The Freshman 15
Sudden College Student Weight Gain Often Attributed to Stress, Lack of Sleep, Late Nights, Frequent Snacking, Lack of Exercise and Alcohol Intake.
The Freshman 15 is for some an ugly term that means a college freshman has gained 15 pounds during his or her first few months at school. The freshman fifteen can be attributed to stress, lack of sleep, late nights, frequent snacking, lack of exercise and alcohol intake. It can happen to men and women, and for many isn’t considered a problem.
The Freshman 15 Can Often Turn into an Eating Disorder
For many college students, The Freshman 15 can turn into a life-and-death situation disguised as an eating disorder. On college campuses throughout the country, the sudden weight gain in a student’s first year can ultimately turn into an eating disorder.
“It’s a very challenging time for the colleges right now,” said Maggie Moran, Walden Behavioral Care’s vice president of marketing and contracting. Moran said students often feel the most stress at the beginning of a school year, especially when they are far from home or adjusting to a new schedule. Ann Robinson, a director in Walden’s eating disorder unit, said she is hoping to educate college students about Walden’s eating disorder programs.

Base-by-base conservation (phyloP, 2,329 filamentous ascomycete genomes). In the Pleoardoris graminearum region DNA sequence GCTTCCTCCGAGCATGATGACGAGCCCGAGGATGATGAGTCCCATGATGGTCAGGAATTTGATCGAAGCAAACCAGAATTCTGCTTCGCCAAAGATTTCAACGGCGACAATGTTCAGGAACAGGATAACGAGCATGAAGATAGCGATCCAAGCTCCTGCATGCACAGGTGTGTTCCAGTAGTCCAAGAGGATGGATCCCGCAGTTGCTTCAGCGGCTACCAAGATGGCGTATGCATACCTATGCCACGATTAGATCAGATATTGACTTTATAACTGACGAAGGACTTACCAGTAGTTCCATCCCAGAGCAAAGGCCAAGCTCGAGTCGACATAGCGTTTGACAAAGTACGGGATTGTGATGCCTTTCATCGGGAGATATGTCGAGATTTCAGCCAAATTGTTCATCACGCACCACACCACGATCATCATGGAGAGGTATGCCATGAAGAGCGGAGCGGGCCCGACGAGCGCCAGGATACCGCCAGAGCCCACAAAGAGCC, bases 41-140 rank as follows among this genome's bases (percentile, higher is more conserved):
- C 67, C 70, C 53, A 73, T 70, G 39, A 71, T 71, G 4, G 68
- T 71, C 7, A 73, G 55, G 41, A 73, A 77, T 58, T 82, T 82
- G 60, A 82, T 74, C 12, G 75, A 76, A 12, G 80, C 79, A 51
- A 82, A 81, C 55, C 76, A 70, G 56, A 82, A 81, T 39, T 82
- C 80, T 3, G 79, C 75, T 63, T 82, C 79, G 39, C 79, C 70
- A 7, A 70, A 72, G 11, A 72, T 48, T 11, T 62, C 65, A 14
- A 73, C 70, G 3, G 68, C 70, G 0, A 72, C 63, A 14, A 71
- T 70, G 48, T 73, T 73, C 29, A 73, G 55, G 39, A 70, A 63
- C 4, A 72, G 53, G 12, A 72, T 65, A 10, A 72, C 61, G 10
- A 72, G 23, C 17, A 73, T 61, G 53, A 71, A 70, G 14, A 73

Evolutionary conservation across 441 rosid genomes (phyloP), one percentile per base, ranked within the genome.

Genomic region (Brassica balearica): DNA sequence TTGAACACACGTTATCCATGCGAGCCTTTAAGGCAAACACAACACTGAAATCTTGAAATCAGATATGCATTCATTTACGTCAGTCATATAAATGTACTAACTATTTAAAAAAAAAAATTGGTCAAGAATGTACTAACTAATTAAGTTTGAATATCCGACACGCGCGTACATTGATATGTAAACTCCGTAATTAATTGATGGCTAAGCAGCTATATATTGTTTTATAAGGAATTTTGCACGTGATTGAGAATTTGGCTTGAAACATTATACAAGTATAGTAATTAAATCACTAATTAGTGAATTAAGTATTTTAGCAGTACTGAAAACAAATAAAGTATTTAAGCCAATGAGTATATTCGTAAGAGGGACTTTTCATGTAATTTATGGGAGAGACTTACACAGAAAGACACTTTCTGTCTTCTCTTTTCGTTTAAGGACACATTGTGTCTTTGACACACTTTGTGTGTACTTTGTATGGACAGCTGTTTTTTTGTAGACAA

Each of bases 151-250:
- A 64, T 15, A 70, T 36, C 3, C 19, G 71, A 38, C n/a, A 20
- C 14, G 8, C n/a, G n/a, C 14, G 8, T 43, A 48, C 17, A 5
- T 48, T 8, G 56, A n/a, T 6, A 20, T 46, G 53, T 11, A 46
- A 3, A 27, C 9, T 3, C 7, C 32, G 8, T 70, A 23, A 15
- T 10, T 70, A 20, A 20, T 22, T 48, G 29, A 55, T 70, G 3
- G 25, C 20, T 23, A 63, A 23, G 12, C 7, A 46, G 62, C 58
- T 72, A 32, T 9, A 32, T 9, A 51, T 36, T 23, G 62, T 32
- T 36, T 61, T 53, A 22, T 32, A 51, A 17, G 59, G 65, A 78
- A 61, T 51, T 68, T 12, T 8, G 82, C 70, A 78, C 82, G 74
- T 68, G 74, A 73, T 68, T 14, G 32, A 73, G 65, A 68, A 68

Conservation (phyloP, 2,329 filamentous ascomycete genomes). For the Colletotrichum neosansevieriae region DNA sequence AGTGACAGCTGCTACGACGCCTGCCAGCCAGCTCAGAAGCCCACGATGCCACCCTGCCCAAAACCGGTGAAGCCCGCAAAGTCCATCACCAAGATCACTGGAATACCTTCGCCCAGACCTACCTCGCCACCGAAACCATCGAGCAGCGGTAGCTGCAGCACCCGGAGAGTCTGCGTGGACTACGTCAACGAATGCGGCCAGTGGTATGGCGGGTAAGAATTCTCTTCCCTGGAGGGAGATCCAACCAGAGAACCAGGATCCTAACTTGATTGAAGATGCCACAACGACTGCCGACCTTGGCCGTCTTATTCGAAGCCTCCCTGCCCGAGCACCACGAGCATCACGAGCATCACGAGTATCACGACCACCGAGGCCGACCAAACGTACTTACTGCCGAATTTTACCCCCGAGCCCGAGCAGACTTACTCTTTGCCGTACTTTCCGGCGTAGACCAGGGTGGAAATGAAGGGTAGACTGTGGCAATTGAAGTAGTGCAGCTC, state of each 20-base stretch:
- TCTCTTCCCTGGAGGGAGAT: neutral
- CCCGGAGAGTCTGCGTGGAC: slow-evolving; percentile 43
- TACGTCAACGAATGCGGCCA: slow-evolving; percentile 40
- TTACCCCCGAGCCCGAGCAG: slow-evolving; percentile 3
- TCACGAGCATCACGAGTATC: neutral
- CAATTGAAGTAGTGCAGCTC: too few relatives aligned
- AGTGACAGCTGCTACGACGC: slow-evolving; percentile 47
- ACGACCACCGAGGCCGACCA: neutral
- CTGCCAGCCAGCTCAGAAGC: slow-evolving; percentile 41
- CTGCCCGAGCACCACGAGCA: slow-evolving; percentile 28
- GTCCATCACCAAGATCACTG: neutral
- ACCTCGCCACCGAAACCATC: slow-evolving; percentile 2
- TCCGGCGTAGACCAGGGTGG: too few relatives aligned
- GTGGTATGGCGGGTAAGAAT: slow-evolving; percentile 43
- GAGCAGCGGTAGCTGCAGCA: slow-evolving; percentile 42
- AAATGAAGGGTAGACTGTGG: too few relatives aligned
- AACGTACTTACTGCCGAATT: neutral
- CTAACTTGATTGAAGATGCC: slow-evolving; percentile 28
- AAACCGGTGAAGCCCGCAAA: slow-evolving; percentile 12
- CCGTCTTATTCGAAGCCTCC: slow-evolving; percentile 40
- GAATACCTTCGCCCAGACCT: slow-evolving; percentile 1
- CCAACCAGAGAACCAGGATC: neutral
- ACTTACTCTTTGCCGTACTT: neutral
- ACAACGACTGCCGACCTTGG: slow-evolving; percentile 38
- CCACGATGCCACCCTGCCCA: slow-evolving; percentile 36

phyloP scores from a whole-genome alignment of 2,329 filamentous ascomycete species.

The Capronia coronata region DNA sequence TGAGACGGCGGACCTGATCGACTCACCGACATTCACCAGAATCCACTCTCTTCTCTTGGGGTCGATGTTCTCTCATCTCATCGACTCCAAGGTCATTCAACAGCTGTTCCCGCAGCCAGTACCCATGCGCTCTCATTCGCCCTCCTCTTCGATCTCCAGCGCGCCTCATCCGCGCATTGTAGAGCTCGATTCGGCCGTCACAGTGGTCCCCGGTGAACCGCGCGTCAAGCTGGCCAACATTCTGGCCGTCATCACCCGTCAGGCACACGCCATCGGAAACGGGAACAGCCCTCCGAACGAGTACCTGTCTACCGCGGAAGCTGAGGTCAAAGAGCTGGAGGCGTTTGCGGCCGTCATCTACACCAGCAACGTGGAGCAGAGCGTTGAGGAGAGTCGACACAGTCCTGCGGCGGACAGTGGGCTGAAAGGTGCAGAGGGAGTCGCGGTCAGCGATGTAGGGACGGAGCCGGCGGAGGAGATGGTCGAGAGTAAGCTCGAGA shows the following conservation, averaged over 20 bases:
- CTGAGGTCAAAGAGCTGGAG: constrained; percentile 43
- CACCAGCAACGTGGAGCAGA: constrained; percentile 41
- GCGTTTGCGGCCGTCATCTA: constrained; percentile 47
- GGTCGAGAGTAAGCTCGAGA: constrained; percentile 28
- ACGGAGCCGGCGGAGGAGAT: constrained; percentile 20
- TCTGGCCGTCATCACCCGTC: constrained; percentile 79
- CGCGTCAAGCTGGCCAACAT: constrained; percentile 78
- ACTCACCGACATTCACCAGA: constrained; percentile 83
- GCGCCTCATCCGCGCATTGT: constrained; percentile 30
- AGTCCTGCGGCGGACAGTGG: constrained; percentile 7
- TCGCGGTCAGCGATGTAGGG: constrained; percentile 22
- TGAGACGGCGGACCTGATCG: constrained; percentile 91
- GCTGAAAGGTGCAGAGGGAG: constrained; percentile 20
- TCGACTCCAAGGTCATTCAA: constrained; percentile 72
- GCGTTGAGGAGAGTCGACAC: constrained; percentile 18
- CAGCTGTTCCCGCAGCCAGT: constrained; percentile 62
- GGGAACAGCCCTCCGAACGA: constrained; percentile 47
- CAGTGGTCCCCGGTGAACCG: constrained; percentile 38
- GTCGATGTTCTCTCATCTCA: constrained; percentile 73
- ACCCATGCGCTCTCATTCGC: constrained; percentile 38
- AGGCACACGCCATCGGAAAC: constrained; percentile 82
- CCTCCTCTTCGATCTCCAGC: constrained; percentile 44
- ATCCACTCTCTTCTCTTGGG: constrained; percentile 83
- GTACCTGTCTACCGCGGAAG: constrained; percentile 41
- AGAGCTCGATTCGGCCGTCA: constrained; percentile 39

“Eating disorders are a huge epidemic,” she said. “It’s a huge problem. We’re hoping to find out how we can be more helpful.” She said the first step is helping someone recognize they have a problem and getting them treatment before they are medically compromised. “This is not an easy disorder,” Robinson said. “It’s a long process that includes family integration.”
Moran said many eating disorder patients often tell her they had a difficult time finding treatment before coming to Walden. “We’re a valuable resource not only to the community, but for New England,” she said. Moran said patients have come from as far away as California. “In general, when somebody is in danger, they may need an in-patient stay,”
Walden Behavioral Care has an eating disorder clinic with a 22-bed inpatient unit and a residential program in Waltham, MA. Additionally, Walden provides partial hospitalization programs and intensive outpatient programs in Waltham, Braintree, Worcester, and Northampton, MA; and, South Windsor Connecticut. Walden’s eating disorder clinics treat men and women ages 12 and older, and has recently begun reaching out to colleges and universities throughout New England.